I am also one of the lovers of this book. The complete evilness of Grisini didn’t really bother me, because it felt in keeping with the Victorian style of the story. There were also a few details dropped here and there–like his imprisonment in France–that gave me a slightly more rounded sense of his character, so I understood his motivations and it never felt like he was tormenting the children just because he was evil. There was purpose behind it. The book’s greatest strength for me was in the description of the puppets. I am a professional puppeteer and I have carved and strung marionettes. Everything that Schlitz wrote about –the difficultly in not ‘floating’ the puppets, weighting them properly, getting it high enough to string–was absolutely true to life. There have been several books this year that I admire greatly, but this is the one that I love.

  3. GraceAnne says:

    I loved this, loved the beauty and complexity of its structure, and the intricacy of its emotional arc.
    It did seem almost YA to me, that is, 12 and up. On the other hand, At ten I would have devoured every word, and then read it again. So I am a little on the fence about the age level.

  4. Dean Schneider says:

    I agree that this is an excellent, challenging, well-plotted novel perfect for a Newbery. So far, I have had two of my 6th graders (11 years old) read it and like it a lot.

  5. Jess says:

    It didn’t take any effort at all to “get [my]self in the mind of its perfect reader” – I loved this one both as my kind of story and as an absolutely distinguished piece of writing.

    I didn’t have any issues with Grisini as a complete villain – there were plenty of other characters that fit into a gray area, more than enough to make me happy (the witch, Mrs. Pinchbeck, Clara’s parents). The language, the setting, the historical details, the fantastical elements – it all fit together perfectly. It’s at the top of my list so far.

  6. Nina says:

    Grace Anne, as long as you can see if for “12 and up”, why would you be on the fence about age level…since the Newbery is for “children” through age 14?

    (I myself can also see plenty of 10 yr old readers for this).

  7. Jonathan Hunt says:

    GraceAnne, can you talk about why you think this one is for 12 and up? Personally, I see it as a middle grade novel, pitched to an audience of 4th to 8th graders, but leaning more to the juvenile side. While I do think the vocabulary is challenging, and the pacing is leisurely, everything else seems to appeal to the younger end of that spectrum (i.e. 4th to 6th), which is not to say that older children will not gravitate to the book. I would love to hear anecdotal evidence of how children are responding.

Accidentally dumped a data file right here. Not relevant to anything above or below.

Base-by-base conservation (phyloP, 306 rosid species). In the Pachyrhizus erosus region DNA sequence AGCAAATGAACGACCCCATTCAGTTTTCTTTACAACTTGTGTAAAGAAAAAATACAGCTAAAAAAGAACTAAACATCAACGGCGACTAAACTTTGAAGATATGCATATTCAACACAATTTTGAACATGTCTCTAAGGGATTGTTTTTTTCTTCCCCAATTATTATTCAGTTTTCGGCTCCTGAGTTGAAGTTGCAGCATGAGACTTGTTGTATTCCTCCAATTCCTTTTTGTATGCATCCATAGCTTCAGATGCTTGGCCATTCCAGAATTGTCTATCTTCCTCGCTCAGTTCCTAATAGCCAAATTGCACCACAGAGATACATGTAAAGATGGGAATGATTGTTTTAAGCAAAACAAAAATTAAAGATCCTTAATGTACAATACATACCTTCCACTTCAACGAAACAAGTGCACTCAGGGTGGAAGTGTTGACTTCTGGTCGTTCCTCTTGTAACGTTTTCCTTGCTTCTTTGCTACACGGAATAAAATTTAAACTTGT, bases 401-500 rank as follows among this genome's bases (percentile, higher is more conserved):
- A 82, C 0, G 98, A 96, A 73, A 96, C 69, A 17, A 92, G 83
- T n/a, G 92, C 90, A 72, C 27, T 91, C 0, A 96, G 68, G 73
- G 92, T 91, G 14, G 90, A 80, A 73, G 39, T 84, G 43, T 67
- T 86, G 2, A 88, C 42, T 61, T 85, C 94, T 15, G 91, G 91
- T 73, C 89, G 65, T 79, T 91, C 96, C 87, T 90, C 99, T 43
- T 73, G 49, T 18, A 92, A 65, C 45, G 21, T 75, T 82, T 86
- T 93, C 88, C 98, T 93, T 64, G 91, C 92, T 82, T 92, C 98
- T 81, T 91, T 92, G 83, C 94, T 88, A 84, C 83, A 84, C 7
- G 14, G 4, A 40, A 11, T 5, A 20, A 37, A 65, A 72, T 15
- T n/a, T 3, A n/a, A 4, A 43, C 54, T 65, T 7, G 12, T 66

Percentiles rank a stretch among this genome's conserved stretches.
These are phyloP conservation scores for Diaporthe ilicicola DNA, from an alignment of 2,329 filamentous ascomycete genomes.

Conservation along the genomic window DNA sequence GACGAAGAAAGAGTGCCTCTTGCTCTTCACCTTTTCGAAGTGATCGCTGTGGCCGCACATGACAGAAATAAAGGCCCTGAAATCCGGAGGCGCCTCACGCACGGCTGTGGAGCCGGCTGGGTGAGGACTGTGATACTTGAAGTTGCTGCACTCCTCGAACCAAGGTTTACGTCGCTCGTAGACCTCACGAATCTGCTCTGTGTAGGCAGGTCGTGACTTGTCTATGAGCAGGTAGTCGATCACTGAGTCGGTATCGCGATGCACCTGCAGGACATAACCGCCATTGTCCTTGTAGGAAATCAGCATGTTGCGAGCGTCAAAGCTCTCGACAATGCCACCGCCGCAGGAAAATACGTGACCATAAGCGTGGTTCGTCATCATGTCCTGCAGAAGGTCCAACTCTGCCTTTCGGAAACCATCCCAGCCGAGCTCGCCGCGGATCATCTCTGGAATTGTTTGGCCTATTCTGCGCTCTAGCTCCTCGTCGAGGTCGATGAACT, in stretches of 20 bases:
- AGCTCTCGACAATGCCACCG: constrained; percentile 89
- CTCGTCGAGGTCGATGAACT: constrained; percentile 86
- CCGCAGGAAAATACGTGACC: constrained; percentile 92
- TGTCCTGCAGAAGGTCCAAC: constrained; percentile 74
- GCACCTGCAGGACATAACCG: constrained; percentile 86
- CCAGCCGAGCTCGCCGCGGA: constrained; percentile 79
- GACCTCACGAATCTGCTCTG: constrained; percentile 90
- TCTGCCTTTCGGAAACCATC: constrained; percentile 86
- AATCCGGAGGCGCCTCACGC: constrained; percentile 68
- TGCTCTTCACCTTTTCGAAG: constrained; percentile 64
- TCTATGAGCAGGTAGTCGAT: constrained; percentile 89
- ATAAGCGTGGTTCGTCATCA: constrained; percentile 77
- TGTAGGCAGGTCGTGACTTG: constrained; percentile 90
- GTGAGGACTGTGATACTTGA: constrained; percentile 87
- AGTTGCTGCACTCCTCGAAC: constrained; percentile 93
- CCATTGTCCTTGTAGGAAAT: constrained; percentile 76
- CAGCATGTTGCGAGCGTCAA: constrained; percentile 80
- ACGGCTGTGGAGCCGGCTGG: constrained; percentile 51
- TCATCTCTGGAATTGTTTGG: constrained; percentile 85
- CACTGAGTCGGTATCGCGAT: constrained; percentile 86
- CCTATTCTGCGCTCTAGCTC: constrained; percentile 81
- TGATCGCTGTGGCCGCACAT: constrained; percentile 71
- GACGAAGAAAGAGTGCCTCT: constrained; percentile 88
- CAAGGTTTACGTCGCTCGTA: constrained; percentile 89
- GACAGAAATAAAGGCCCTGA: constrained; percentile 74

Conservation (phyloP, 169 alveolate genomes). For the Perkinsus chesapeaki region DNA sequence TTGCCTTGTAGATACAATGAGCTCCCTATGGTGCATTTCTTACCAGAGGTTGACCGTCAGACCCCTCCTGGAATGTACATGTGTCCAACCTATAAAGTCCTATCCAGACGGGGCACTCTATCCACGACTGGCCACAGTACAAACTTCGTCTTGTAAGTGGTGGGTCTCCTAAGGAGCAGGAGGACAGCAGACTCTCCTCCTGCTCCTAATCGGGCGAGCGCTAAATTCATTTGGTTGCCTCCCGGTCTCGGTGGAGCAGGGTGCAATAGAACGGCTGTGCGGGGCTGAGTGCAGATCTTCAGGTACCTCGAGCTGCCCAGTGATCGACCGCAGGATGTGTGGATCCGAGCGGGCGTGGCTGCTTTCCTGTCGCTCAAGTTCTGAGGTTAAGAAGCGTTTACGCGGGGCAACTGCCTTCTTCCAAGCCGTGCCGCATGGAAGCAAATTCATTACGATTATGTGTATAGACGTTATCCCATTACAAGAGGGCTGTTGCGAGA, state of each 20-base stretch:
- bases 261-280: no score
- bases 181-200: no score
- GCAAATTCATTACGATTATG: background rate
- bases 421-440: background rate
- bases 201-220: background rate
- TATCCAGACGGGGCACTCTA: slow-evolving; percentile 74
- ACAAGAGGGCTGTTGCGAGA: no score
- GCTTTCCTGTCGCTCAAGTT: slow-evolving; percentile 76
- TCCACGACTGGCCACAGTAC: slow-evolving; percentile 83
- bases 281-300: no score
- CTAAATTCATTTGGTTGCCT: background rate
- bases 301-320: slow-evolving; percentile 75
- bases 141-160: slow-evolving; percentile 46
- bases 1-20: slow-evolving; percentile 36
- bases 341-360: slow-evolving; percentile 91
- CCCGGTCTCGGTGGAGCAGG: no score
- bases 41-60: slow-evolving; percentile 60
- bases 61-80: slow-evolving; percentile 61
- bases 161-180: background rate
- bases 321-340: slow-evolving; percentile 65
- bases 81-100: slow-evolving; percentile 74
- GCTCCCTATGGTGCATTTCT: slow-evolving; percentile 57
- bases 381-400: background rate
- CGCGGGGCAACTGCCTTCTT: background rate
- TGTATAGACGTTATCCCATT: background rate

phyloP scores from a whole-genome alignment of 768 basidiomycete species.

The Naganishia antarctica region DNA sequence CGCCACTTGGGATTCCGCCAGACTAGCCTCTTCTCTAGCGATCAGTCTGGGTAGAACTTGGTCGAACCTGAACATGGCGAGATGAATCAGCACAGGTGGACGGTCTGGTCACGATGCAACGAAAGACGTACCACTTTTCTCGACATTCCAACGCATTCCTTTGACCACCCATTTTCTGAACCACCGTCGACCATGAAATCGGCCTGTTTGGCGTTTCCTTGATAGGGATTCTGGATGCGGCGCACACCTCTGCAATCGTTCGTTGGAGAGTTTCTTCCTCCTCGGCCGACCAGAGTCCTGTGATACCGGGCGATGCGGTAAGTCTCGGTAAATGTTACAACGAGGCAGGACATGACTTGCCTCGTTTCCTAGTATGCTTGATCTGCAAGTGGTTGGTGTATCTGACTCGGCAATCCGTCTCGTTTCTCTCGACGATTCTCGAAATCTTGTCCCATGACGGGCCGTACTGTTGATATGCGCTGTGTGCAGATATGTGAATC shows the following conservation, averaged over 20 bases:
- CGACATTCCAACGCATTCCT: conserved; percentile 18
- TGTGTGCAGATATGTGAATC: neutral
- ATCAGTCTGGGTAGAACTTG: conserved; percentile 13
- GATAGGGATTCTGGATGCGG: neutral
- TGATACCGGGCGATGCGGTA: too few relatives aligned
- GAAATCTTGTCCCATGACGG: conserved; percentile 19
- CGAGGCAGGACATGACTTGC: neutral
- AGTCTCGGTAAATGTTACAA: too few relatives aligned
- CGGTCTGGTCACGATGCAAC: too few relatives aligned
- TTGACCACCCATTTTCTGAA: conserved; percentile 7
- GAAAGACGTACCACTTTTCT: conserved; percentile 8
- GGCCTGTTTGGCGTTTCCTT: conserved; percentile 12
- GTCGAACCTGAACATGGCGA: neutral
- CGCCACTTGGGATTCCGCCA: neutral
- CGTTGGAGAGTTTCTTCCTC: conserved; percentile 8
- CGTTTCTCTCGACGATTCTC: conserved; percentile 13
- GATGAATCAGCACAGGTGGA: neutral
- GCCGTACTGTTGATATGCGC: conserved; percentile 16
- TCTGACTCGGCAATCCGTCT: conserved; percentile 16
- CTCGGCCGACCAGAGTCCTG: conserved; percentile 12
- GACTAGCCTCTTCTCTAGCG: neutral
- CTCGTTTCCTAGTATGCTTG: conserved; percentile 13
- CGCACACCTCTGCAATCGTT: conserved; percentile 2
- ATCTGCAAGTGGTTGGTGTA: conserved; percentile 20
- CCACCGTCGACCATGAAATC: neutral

8. GraceAnne says:

    I confess to being of two, and possibly three, minds about this. I know that Newbery is up to age 14, but this read really made me think Printz rather than Newbery at first. The structure and vocabulary had me thinking a lot about teen readers. But – yes, another but – I thought of the ten year old I was, and knowing how fullheartedly she would have loved this. It feels older, and yet.
    I realize I am not approaching this coherently.

  9. Wendy says:

    I’d agree with this as a somewhat dense middle-grade novel; I think the three children display a child’s understanding of the world and interest in their places within it, with Lizzie Rose appropriately starting to peek beyond that understanding. I thought Clara’s father was probably the one who gets the most sympathy from the reader! The most affecting moment for me (but there are so many) is when Parsefall is hoping to join the puppetry company. That’s one of the few moments when I thought the book shared something with the readers that crosses/connects between our world and the world in the book; otherwise the world there feels very self-contained. (I am, probably, not making a whole lot of sense.)

    I didn’t connect with this enough to care much about whether it gets an award or not, but it is certainly worthy of one.

  10. Brandy says:

    I neither loved nor hated this book. There is not much I can say to counter Nina’s argument of its excellent qualities. As a detached reader I recognize the masterful artistry of it. I think Grisini being all bad was part of the Victorianesque feel of the novel, as is what annoyed me most about the book-the utter goodness of Lizzie Rose. I understand why she had to be written that way for what the novel was trying to do, but that was why I couldn’t love it. Being a character reader I found myself frustrated by this, too much of it was told from her perspective and the whole time I was desperately wishing she would either get a personality or we could get more of the story from Parsefall (who I found fascinating). I realize this is a me-as-a-reader problem and not a flaw with the writing itself. It will be a challenge for me to get really excited about this one, but at the same time I agree with all of the arguments for it. This is a vexing position to be in.

  11. Rachael S says:

    I think Grisini is about as nuanced as he can be within the confines of a “Victorian” novel. The first thing we learn about him has to do with his petty capriciousness:

    “Some days he came home with sausage rolls or meat pies and announced a feast, kissing his fingertips in praise of his own generosity. Other days, he crept off like a cat and slunk back satisfied, never bothering as to whether Parsefall or Lizzie Rose had anything to eat.” (page 14 of the ARC)

    I feel like those two sentences tell us almost everything we need to know about Grisini, and I find that kind of small-minded, cowardly, self-aggrandizing banality totally believable. He also provides a foil for Parsefall, as someone who has no redeeming value aside from his artistic talent.